adapted from Everyday Food
Act 1: Wednesday Night, 8:30 p.m.
We've both had busy days at our jobs, and we forced ourselves to go to the gym afterwards. Now it's late, and we're ready to eat. Fortunately, we've planned ahead: Earlier in the week we purchased all the ingredients to make these Edamame Falafel with Spicy Coriander Sauce.
Three facts make us think this dish will be a home run: We love edamame; we aspire to eat more vegetarian meals; and this dish only takes 35 minutes.
It is firmly in our sweet spot. We are ready to cook.
So we get to work. The chickpeas have been soaking all day, so we pulse them with edamame, parsley, cumin and salt. Falafel are rolled into balls. Oil is heated. Coriander sauce (a mix of sour cream, mayo, coriander and cayenne) is made.
And this is what happens:
Sorry, not graphic enough for you? Here's another.
Curses are uttered.
The memory of another chickpea dish that didn't turn out so well is invoked.
We immediately toss our Edamame Grease Soup and get started on a backup dinner. (Thank god we have some flank steak in the fridge.)
While debriefing over our far-from-vegetarian meal, we try to scope out the problem. We had followed the recipe to the letter. Since we're absolutely certain we used all the falafel ingredients in their right proportions, we think the problem must be with the oil or with our frying technique. Perhaps our oil wasn't hot enough? Or perhaps there was too much oil?
There's a bowl full of Spicy Coriander Sauce in our fridge, and we still have all the falafel ingredients on hand.
We aren't ready to give up quite yet.
Act 2: Thursday Night, 7 p.m.
Another long day, but we're ready for Attempt No. 2. We prep the recipe exactly as instructed. But we make some changes when it comes to frying the falafel, making certain the oil is extremely hot, and we add less oil to the pan. The recipe suggests an inch of oil in the skillet. We opt for a half-inch of oil to see if that changes anything.
The falafel are falling apart in the oil. It's a hot oil mess.
And this time there's no flank steak in the fridge. So....
Act 3: Thursday Night, 8 p.m.
We decide there has to be a way to fix this recipe, so we hit the Googles in search of an answer.
We find that a blogger from Maine who has already made these -- and they turned out beautifully! We glance at her post, flummoxed as to why her attempt turned out so well and ours did not.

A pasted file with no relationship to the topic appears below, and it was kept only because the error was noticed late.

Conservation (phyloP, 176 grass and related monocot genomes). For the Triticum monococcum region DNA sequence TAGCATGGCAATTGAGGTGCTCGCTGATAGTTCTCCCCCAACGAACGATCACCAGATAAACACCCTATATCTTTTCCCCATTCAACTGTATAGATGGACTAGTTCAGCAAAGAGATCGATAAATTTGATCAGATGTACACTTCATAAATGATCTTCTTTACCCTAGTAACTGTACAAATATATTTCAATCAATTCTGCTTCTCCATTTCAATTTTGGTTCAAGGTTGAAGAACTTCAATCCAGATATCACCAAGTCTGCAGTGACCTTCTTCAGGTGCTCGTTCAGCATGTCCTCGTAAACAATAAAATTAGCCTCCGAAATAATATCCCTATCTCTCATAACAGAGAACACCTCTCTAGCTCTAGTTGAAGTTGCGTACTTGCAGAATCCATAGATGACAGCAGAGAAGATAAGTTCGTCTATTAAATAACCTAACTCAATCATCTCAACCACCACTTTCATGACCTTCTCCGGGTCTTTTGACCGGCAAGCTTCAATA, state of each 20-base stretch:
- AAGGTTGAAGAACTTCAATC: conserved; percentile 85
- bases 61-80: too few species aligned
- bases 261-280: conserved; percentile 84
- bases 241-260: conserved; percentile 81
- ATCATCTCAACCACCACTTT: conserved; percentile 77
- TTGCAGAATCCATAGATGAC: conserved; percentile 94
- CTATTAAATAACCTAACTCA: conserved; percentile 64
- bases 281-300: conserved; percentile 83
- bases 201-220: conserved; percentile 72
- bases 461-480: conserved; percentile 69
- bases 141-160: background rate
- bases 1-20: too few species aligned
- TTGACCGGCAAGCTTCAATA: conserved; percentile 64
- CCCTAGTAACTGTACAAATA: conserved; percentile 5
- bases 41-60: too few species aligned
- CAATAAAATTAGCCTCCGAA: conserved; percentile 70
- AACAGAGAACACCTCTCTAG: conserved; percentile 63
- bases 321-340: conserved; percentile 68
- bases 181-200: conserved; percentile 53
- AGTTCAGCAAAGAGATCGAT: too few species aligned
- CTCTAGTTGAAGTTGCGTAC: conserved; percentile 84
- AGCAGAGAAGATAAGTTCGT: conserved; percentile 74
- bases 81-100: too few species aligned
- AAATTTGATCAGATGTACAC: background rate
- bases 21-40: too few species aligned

We pace the floors. Reading her post more carefully, we see that she made a change to the recipe.
She added an egg.
We still have at least a dozen of the rolled-but-unfried falafel balls on hand. We toss them into a bowl, break an egg on top, mix it all together and re-roll the balls.
We reheat some oil, drop in the balls, and this happens:
They're perfectly fried: golden brown, crisp on the outside and smooth on the inside.
We keep it simple. Though the magazine serves these falafel inside a pita with lettuce and tomato, we had always planned to serve them as a salad. So we harvest a bunch of lettuce out of the garden, top the lettuce with falafel and sliced tomato, then dab the coriander sauce on the side.
So what's the verdict?
These are very good falafel. Could we pick out the taste of edamame in them? Not really, but that didn't bother us, either.
Like a lot of falafel, they're heavy from absorbing oil in the frying process (the words "gut bomb" were used). If you're looking for a fried treat, they're delicious. (But hey, what fried food isn't?) The coriander sauce is a fine complement to the falafel. We added a lot more cayenne than was called for, but it still wasn't spicy enough for us.
If you want to make falafel at home, we think you'll be happy with this recipe.
Just don't leave out the egg!
Notes from Zach and Clay of The Bitten Word: We've adapted this recipe to reflect the addition of an egg, and also the use of less oil. We've also tweaked the method slightly, substituted canned chickpeas for dried, and have also added more cayenne to the Coriander Sauce. Everyday Food suggests serving the falafel inside pita with lettuce and tomato. We opted to serve them over salad greens, with the Coriander Sauce on the side. Enjoy!
Total Time: 35 minutes
1 can chickpeas, drained and rinsed
10 ounces frozen shelled edamame, thawed
3/4 cup parsley
1 1/2 teaspoons ground cumin
1 egg, lightly beaten
1/2 cup sour cream
1/4 cup mayonnaise
1 1/2 teaspoons ground coriander
1/2 to 1 teaspoon cayenne pepper
In a food processor, pulse the parsley until it is finely chopped. Add the chickpeas, edamame, cumin, egg and 2 teaspoons of salt; process until the mixture is finely chopped and uniform throughout. If your food processor has trouble getting the mixture moving, add some water, a teaspoon at a time, until the mixture starts rotating through the processor. Roll into 20 balls.
Prepare a baking sheet by lining it with paper towels. In a cast iron or straight-sided skillet, heat 1/2 inch vegetable oil over medium-high heat. When then oil is hot, carefully add half of the falafel using a slotted spoon, being carefully not to overcrowd the pan. Fry the falafel, turning occasionally, until deep golden brown and crisp, 10 minutes. Using a slotted spoon, transfer the falafel to the towels and season with salt.
Meanwhile, in a small bowl, combine sour cream, mayonnaise, coriander, and cayenne. Season with salt and serve with falafel.